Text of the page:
Five Miami Social Feeds You Should Follow Right Now
Updated: Mar 18
It’s been almost 30 years since I had a phone number with a 305 area code. But these Miami-inspired social feeds take me back to the humidity-smacked days of my youth in the '80s and '90s while reminding that there are people within my algorithmic orbit who have forgotten more about Miami’s culture, history, and irreverence than I’ll ever know.
Enjoy. Just don’t cut any of them off on US-1. (Miami natives know.)
The Black Sheep Perspective
Miami may not be the birthplace of hustle, but it might as well have patented the stylish, streetwise influencer who can draw up a business plan on the back of a cocktail napkin or take things outside if that’s where they have to go to seal the deal.
Host Wesley Cantillo’s interview style takes me back to the old days when a few cool ones with the right people made us think we had all the answers. He owns the floor when it’s his but doesn’t park on his own grass and gives his guests plenty of space to say their piece.
It’s the wide array of guests and the personal depths Cantillo is able to explore with them that makes this podcast stand out from the Rogan copycats. Entrepreneurs. Philanthropists. Artists. Humanitarians. All have a bent that is quintessentially Miami and give this show the punch it needs to survive and thrive with 305 style.
The Ghosts of the Orange Bowl
Jay Rao’s blog-turned-Facebook-tour de force is among the best sports writing on the internet. I wouldn’t have the guts to make that claim if it weren’t for the truth that not only do I read GOTOB every day, but I also learn something about something I already know a lot about and have enjoyed since childhood.
GOTOB offers daily (sometimes more) stories about things that took place in Miami’s famed Orange Bowl Stadium, home of the Orange Bowl Classic football game, the NFL’s Miami Dolphins until 1986, and the University of Miami Hurricanes until 2007. The beloved stadium in Little Havana was torn down in 2008 but hosted the most important sporting events of my or any true Miami native's life.
With impeccable research and a professional journalist’s skill, Rao uses the Orange Bowl as a jump-off point, deftly venturing beyond the scope of sports to narrate about the people and culture that made Miami what it was and is. A treasure.
Miami historian Abel Sanchez’s IG feed uses the storied minor-league baseball stadium on Northwest 10th Avenue as a cultural keystone to shine a light on the people and places of Miami’s yesteryear that (while not necessarily famous) left an indelible mark on anyone who called Miami home–especially in the ‘70s, ‘80s, and ‘90s.
Every day, Sanchez shares a gem from his endless collection of Miami photographs complemented by his personal perspective articulated with a concise, here's how it was, fam writing style to produce a feed that holds a mirror up to anyone who grew up in the 305 and reminds us that the past we lived happened…and mattered.
The Miami Creation Myth
Pick out an American metropolis and chances are it’s home to an under-the-radar comedic genius who’s got his hometown pegged. The Miami Creation Myth is exactly that, treating the city as the point of origin for indeed the entire universe…which anyone who’s ever driven in Miami can attest is absolutely true.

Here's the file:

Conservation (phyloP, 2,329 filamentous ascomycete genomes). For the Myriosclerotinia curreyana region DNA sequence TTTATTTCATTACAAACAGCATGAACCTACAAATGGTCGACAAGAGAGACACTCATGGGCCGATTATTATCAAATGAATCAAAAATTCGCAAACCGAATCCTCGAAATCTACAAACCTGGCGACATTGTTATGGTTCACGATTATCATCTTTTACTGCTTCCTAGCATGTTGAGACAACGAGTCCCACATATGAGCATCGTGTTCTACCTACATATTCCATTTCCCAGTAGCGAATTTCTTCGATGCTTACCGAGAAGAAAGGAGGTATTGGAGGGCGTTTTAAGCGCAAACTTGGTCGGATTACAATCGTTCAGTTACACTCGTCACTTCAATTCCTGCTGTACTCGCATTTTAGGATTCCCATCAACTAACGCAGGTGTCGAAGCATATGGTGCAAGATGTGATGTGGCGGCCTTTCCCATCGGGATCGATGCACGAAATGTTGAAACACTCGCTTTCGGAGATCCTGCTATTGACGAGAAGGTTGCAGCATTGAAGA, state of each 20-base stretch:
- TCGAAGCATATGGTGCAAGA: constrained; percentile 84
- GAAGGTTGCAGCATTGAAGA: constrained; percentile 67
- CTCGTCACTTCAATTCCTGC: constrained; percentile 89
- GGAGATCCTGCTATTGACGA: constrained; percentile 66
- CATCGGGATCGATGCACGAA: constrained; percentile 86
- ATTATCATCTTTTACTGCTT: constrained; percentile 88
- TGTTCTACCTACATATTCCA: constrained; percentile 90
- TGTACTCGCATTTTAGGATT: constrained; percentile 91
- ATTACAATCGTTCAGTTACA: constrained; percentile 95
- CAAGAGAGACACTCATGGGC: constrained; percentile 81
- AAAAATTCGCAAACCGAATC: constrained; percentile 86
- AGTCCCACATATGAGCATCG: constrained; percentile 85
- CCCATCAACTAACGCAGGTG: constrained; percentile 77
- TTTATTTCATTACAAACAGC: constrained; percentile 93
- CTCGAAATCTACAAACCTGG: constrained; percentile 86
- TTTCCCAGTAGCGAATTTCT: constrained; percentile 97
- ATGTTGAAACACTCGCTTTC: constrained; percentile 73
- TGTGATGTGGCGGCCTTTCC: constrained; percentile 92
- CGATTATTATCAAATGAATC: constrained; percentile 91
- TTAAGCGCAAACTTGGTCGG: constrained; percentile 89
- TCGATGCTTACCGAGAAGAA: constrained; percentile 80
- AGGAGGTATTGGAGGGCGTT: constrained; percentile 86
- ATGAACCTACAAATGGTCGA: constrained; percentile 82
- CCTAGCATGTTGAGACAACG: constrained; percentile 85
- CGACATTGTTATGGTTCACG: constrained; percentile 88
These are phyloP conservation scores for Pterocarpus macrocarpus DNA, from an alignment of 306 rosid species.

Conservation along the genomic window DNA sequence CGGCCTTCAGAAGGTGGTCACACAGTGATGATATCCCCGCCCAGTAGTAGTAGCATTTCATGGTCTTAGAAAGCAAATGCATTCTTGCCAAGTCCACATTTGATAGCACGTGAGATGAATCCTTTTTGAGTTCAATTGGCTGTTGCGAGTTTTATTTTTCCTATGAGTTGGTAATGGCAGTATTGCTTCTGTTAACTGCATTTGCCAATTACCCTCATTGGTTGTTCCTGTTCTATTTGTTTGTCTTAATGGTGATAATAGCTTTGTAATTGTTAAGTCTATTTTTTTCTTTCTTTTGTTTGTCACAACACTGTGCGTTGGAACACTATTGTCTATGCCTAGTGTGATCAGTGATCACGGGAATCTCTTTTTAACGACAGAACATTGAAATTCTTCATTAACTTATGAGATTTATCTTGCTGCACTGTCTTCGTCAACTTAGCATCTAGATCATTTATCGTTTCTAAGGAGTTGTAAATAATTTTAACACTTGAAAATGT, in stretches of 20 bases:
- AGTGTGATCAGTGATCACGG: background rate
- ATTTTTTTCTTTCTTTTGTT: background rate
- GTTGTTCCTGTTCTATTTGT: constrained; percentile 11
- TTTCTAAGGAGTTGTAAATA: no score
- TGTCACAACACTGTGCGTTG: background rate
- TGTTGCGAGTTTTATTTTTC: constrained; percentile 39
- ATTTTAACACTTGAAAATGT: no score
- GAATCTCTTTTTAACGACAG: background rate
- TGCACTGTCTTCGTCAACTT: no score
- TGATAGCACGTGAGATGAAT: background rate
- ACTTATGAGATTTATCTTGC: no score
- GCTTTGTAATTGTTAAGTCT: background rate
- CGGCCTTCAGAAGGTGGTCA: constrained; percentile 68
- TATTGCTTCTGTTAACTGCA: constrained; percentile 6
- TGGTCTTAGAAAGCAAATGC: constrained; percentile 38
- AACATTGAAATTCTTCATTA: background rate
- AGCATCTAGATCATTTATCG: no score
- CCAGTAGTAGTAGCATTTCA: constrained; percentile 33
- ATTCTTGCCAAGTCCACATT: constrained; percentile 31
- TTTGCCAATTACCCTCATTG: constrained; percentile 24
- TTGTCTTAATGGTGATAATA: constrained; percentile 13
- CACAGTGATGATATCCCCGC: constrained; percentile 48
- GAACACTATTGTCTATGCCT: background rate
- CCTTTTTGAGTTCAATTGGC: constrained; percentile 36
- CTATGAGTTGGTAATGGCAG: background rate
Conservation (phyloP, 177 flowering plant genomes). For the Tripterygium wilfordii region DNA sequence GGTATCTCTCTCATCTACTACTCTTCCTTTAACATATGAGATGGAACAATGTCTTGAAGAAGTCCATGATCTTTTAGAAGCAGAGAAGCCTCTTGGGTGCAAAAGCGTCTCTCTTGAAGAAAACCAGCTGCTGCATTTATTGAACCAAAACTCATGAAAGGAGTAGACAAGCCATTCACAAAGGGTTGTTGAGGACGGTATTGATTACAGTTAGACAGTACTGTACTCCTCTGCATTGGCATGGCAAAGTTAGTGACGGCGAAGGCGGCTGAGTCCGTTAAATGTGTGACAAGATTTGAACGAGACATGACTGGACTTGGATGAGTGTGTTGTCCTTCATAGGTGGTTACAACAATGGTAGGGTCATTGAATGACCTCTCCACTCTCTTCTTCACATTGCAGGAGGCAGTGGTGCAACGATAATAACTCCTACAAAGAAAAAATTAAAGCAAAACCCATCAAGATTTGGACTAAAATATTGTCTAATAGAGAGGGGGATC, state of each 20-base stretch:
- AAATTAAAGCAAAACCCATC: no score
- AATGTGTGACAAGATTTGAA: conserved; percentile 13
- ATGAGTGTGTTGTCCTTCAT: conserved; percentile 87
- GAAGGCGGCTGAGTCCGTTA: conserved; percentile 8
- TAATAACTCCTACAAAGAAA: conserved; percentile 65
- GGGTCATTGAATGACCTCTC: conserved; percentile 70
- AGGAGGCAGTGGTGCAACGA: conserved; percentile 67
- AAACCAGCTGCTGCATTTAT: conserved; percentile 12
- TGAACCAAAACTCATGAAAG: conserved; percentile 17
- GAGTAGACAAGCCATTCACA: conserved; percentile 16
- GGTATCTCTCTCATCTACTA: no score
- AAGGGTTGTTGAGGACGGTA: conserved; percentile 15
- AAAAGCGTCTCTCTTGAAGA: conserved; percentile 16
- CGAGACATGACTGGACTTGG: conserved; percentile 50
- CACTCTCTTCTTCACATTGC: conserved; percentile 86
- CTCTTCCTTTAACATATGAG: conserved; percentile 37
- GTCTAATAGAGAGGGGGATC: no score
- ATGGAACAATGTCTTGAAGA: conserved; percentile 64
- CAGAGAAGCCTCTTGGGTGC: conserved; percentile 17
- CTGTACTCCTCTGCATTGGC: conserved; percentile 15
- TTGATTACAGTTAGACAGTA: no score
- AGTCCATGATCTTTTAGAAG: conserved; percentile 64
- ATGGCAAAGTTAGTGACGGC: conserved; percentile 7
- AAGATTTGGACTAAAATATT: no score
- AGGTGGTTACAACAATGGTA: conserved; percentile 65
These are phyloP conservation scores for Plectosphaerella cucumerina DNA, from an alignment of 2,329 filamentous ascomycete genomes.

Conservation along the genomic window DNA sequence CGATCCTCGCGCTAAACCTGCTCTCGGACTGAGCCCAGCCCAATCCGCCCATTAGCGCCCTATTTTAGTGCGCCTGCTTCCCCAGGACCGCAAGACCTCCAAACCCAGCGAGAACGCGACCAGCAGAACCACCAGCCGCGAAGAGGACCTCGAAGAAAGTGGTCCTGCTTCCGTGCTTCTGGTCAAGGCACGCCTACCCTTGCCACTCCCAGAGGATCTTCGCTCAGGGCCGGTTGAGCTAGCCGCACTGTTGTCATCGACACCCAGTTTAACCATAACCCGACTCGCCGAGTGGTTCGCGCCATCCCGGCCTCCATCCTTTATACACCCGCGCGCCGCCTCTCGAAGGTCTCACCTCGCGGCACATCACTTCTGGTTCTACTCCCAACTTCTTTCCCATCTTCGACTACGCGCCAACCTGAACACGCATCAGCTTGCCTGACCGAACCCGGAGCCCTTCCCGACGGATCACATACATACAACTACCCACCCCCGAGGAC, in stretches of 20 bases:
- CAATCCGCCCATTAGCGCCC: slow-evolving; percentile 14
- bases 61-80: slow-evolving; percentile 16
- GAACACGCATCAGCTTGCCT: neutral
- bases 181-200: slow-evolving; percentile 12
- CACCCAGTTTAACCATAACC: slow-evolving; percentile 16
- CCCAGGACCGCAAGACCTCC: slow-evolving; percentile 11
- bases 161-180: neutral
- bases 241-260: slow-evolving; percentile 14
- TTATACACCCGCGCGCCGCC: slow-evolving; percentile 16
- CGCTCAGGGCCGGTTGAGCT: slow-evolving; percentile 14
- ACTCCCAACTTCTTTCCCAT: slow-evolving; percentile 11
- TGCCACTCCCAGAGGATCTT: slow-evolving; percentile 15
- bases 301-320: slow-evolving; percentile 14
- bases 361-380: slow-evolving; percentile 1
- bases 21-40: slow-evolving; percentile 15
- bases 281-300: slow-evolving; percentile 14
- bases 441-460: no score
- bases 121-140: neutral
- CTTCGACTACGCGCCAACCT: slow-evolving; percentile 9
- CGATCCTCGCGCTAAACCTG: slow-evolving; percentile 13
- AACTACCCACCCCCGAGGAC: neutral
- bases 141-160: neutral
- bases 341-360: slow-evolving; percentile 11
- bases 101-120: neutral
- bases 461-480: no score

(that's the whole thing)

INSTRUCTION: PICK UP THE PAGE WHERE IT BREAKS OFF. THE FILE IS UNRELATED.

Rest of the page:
Witness the Myth’s introduction to its story:
“...journey from the beginning of the universe, when Pachango the Creator first awoke on his divine pin pan pun, to when the cubanos and their fellow Latinics quite literally tumbled out of the waves and onto Miami’s shores. Along the way, you’ll learn answers to deep existential questions, such as: Where do croquetas come from? Who is the god of chisme? And why is everyone late to everything?”
The inside jokes are so inside even natives may be overwhelmed at times, but experiencing the stories is like commuting on US-1 during rush hour–a cathartic experience whose survivors emerge with a leg up on the world…and a reason why they’re late.
Follow the Miami Creation Myth on Facebook, Twitter, and order the book.
Comedians Dave Williamson and Forrest Shaw met on the stand-up circuit in Miami. Both are now making their way up the pro ranks, performing on the national level with comic heavyweights Bert Kreischer, Jim Jeffries, Conan O’Brien, and others. As podcast hosts, they volley banter like improv jazz musicians–seemingly random from moment to moment but compelling, engaging and funny over the long haul.
Consider this description on Apple’s podcast page for their Feb. 23, 2023 episode:
“Dead Dogs and Mail Order Brides
The guys talk about dogs dying at the most inconvenient times, then take a dive into getting Forrest a mail order bride, and then get a story sent in the voicemail box about a man getting bukkaked by a dolphin.”
My word-processing program underlined “bukkaked” in squiggly red and offered no suggestions when I right-clicked it. Full disclosure: I know what it means and if you do too, then meet your new favorite podcast. And if you’ve already taught Microsoft Word what “bukkaked” means, then you’ll probably be wearing “Mervert” mech at kids' birthday parties in no time.
Fred Smith grew up in Miami, Florida. His debut novel, The Coolest Labels follows a group of diverse teenagers trying to put their lives back together in the wake of Hurricane Andrew in 1992.